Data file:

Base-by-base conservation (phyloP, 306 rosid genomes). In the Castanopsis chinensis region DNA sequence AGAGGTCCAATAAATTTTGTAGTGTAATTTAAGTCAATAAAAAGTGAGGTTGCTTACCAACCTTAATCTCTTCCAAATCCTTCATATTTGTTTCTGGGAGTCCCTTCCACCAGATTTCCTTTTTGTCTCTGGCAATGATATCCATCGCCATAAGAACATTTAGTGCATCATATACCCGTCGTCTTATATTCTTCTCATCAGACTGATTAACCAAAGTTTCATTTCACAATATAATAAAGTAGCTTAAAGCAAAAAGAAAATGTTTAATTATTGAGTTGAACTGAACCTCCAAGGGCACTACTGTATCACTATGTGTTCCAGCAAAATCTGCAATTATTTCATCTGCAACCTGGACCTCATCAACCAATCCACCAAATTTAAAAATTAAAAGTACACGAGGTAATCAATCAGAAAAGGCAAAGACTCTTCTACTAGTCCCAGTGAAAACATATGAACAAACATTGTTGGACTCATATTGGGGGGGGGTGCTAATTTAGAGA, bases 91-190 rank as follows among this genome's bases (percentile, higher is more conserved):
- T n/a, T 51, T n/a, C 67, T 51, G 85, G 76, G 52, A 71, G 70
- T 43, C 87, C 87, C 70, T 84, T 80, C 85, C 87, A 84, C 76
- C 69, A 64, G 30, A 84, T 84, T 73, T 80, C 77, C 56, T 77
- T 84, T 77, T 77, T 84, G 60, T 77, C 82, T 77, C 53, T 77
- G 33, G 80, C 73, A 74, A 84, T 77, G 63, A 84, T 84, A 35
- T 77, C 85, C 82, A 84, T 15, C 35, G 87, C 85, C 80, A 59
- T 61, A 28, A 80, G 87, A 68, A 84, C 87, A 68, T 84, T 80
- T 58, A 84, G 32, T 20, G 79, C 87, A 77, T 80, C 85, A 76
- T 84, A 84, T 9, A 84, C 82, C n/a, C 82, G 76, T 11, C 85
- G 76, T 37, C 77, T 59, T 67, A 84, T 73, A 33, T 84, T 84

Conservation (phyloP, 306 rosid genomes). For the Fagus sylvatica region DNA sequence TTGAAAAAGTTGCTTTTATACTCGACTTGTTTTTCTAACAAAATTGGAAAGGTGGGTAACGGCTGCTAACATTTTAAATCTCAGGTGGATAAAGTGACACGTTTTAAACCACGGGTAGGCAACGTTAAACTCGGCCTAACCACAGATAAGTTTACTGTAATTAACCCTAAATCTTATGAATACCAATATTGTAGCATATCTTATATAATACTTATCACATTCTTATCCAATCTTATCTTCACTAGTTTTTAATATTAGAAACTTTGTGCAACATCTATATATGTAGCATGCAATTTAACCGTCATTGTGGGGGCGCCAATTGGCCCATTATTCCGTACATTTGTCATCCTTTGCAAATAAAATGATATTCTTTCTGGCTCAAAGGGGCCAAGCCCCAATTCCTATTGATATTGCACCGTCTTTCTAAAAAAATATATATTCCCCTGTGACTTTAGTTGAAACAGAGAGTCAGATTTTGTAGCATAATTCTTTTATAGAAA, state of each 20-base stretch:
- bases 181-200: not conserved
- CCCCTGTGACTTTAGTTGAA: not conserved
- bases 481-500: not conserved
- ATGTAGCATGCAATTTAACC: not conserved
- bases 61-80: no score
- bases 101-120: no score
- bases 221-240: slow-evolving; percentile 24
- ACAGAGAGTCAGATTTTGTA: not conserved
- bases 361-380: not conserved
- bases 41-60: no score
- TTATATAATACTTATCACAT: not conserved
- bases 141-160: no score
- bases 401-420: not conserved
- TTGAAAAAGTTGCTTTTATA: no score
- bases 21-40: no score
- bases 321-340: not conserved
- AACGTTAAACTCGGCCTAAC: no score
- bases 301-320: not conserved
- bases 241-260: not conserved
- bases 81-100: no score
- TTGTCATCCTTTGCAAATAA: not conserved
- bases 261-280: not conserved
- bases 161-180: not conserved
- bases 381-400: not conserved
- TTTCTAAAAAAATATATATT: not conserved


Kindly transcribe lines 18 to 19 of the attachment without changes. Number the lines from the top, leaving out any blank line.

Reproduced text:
- bases 101-120: no score
- bases 221-240: slow-evolving; percentile 24